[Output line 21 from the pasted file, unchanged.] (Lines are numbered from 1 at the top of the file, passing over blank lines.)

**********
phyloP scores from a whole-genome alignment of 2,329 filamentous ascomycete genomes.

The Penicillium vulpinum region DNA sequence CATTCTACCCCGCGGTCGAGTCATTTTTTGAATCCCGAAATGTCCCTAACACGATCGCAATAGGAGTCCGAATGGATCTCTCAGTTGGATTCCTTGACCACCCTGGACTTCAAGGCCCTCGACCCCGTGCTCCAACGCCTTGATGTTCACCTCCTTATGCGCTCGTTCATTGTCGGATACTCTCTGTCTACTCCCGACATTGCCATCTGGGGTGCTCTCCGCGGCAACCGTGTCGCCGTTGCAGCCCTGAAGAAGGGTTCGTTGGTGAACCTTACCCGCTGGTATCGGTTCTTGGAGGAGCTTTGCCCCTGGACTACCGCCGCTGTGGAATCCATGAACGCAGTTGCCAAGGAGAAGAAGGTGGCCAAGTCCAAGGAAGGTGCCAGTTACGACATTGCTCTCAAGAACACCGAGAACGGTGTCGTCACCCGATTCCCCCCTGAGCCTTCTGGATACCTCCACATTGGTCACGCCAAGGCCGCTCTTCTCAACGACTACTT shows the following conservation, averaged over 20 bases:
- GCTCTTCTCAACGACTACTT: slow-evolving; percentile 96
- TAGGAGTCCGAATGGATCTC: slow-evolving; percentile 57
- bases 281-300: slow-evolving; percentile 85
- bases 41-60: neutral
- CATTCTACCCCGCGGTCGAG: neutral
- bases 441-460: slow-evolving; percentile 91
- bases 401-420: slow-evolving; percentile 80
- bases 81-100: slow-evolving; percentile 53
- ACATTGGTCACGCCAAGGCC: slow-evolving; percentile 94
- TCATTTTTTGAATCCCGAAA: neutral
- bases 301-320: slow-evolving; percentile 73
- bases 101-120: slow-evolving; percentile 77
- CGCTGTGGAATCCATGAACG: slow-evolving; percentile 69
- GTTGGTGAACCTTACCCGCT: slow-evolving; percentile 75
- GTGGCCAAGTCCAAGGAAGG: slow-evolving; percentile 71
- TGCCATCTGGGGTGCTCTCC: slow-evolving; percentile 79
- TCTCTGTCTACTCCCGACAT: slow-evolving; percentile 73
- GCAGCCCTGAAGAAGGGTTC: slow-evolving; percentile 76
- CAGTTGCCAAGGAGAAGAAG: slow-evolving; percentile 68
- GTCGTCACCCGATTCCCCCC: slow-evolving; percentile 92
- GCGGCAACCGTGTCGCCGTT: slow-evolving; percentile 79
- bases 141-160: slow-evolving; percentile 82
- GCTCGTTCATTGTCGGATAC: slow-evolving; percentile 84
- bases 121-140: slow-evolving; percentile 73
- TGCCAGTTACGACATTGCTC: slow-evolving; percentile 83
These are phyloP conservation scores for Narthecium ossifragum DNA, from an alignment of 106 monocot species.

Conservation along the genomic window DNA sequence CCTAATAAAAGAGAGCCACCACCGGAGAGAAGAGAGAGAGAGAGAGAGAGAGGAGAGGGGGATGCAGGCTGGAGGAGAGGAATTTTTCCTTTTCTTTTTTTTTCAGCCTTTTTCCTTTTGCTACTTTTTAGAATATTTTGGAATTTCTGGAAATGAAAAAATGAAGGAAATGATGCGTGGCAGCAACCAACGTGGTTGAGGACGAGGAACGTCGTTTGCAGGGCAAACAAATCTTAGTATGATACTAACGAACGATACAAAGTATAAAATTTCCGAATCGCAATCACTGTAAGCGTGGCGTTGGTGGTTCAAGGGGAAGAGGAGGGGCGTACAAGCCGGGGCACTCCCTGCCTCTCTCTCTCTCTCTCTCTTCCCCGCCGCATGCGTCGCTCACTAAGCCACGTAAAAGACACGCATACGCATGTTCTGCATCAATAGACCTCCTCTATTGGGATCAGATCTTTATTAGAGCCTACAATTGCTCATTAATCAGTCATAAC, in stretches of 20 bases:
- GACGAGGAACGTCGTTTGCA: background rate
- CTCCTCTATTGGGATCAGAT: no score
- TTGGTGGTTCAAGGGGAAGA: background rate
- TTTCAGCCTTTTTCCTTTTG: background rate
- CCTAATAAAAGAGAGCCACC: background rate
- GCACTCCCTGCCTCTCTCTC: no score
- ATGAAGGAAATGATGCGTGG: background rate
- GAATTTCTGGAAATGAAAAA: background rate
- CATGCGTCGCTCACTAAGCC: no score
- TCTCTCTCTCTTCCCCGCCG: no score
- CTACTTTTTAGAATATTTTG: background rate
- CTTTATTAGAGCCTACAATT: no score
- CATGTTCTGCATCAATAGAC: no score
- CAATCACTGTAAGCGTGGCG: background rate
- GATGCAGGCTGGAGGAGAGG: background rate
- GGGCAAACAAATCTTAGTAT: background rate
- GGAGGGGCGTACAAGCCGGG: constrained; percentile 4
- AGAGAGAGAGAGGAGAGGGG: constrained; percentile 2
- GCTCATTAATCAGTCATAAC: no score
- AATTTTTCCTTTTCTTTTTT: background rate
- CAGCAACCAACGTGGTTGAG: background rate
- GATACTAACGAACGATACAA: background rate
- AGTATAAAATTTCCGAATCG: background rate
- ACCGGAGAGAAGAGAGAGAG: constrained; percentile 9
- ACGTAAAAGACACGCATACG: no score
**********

- CAGTTGCCAAGGAGAAGAAG: slow-evolving; percentile 68